# We are given the digits $1,2,4,5,6,7,9$. How many even, $4$-digit numbers, bigger than $5000$, with distinct digits can we form?

I was solving some exercises and I would like to hear your opinion about this.

Question 1 : We are given the digits $$1,2,4,5,6,7,9$$. How many even, $$4$$-digit numbers, bigger than $$5000$$, with distinct digits can we form?

What I did :

Step 1: It is Combinations nCr, with formula $$nCr = C(n,r) = \frac{n!}{r!(n - r)!}$$. The order doesn't matter and replacement not allowed-cause it says needs only 1 time to be used each digit.

Step 2: I have $$7$$ digits ($$1,2,4,5,6,7,9$$). I have to chose $$4$$ digits so the $$r=4$$.

Step 3: How to create even numbers? the digit $$4$$ with digit $$2$$ if I add them (+) it makes $$6$$, (I can't use the digit $$4$$ and $$2$$). The digit $$7 + 1$$ makes $$8$$, (so those digits can't be used again). Now I add $$5 + 6 + 9= 20$$, so I have $$6820$$, my $$4$$ digits.

Step 4: I check if $$5000 < 6820$$. It is true.

Step 5: Now I am not sure if $$n=6820$$? and $$r=4$$. If that is true, \begin{align*} C(n,r) & = C(6820,4)\\ & = \frac{6820!}{4!(6820−4)!}\\ & = \frac{6820!}{4!6816!} \end{align*}

• Picking an even number means the units digit must be an even number. In this case, it must be $2, 4$, or $6$. The importance of the fact that the number must be at least $5000$ is that if you pick $2$ or $4$, you still have four choices for the thousands digit. On the other hand, if you pick $6$, you have three choices for the thousands digit since you can no longer choose $6$. This problem required the use of the Multiplication Principle and the Addition Principle, nothing more. Jan 23, 2022 at 22:39
• The comment of @N.F.Taussig nailed it. Unsure, from your posting, whether you already also realize the following: The other thing to consider is that in general, you are interested in permutations, not combinations. For example, consider the simpler question of how many $3$ digit numbers can be constructed by choosing $3$ numbers, without replacement, from the set $\{1,2,3,4,5\}.$ The answer is $$\frac{5!}{(5-2)!}~~\text{rather than} ~~\frac{5!}{[(5-2)!] \times [2!]}.$$ Jan 23, 2022 at 23:47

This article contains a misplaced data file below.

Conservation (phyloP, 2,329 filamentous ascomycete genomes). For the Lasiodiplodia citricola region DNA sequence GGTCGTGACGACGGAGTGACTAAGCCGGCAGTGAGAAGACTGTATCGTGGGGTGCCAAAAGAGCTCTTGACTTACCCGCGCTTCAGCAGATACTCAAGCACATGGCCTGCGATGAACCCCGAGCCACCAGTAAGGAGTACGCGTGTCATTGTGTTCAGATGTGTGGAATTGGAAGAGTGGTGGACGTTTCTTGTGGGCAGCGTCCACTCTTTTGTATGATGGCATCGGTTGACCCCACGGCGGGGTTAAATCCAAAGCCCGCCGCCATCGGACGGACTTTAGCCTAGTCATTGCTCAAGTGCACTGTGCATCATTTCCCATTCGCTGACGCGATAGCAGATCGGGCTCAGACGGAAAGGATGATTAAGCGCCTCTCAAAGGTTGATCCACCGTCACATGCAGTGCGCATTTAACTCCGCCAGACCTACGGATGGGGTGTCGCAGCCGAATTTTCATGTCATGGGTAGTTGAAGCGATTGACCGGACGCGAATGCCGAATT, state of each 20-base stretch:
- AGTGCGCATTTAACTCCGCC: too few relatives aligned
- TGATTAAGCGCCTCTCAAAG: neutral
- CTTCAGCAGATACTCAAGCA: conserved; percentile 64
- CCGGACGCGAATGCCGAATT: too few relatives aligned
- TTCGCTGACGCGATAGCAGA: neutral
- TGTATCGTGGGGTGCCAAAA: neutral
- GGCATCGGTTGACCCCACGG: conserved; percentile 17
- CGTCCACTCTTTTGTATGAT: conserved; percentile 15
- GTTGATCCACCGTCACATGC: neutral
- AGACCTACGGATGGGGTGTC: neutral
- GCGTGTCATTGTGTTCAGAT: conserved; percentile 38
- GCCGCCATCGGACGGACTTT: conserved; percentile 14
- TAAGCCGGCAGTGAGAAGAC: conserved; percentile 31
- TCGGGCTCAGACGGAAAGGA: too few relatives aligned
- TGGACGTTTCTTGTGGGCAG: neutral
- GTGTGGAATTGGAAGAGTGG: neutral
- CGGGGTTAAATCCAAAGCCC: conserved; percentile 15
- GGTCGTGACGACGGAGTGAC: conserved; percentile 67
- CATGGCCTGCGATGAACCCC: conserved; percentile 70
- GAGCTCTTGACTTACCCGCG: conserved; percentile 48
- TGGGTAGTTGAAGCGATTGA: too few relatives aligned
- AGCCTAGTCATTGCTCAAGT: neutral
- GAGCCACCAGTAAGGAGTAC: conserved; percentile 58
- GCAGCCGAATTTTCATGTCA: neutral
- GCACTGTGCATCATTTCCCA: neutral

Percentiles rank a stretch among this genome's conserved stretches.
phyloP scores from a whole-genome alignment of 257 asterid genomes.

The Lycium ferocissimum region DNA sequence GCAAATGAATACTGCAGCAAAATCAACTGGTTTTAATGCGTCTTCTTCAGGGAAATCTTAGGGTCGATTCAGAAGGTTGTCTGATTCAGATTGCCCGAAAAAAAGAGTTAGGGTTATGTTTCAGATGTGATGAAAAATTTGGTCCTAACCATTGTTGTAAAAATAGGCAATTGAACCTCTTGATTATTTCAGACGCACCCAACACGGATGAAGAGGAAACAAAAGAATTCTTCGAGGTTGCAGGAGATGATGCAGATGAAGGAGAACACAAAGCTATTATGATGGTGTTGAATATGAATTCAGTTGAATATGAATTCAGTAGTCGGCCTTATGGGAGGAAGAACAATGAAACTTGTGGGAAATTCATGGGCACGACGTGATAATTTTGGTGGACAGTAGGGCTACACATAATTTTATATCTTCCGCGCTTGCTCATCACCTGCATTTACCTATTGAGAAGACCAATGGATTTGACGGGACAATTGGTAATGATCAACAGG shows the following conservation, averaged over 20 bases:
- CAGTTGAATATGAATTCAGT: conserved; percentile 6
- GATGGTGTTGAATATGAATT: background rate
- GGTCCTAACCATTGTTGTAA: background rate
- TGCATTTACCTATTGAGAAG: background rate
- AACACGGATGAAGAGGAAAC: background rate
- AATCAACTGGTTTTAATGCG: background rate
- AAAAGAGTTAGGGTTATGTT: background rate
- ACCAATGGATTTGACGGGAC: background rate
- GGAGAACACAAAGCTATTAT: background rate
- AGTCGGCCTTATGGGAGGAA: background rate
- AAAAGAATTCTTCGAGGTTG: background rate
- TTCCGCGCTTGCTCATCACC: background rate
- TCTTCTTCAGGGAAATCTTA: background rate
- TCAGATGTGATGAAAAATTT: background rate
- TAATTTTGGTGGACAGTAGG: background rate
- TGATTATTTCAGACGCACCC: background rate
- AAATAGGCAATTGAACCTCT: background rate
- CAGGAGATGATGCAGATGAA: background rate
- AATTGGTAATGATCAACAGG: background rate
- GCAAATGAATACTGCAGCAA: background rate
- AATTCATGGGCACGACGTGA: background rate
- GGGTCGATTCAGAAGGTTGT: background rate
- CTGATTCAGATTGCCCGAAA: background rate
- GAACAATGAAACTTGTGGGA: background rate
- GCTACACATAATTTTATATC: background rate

• @user2661923 In this case, the constraints that the number is even and larger than $5000$ means we have to use the Multiplication and Addition Principles, not permutations. Jan 23, 2022 at 23:51
• @N.F.Taussig I agree. However, it is unclear whether the OP (i.e. original poster) understands this. Permutations may be considered to be an application of the Multiplication principle, where there are no constraints. I did think that it was important to emphasize that in the simpler problem that I posed, the enumeration is $(20)$, rather than $(10)$. It is unclear whether the OP realizes this. Jan 23, 2022 at 23:56
• Guys , I follow your comments. If it was saying WITH replacement then I must use the 5!/((5-2!)*2!) ? Jan 23, 2022 at 23:59

## 1 Answer

A neat way to do it is to realize that

• Whichever way you choose other digits, there will be $$(5\cdot4)=20$$ ways to fill the two middle digits

• You can't have $$6$$ at both the thousands and units place, so ways of filling these digits would be $$[(4\cdot3)-1] = 11$$

Multiply the two

• Multiply the two,means 20ways of fill the two middle digits and 11 I found the other so it would be 20*11 right?also why you -1 from here (4⋅3)−1]=11? Jan 24, 2022 at 9:00
• Because you can't have a number like 6 x x 6 , since only one $6$ is available Jan 24, 2022 at 9:04
• thank you for your answer Jan 24, 2022 at 9:05
• Glad to be of help :) Jan 24, 2022 at 10:14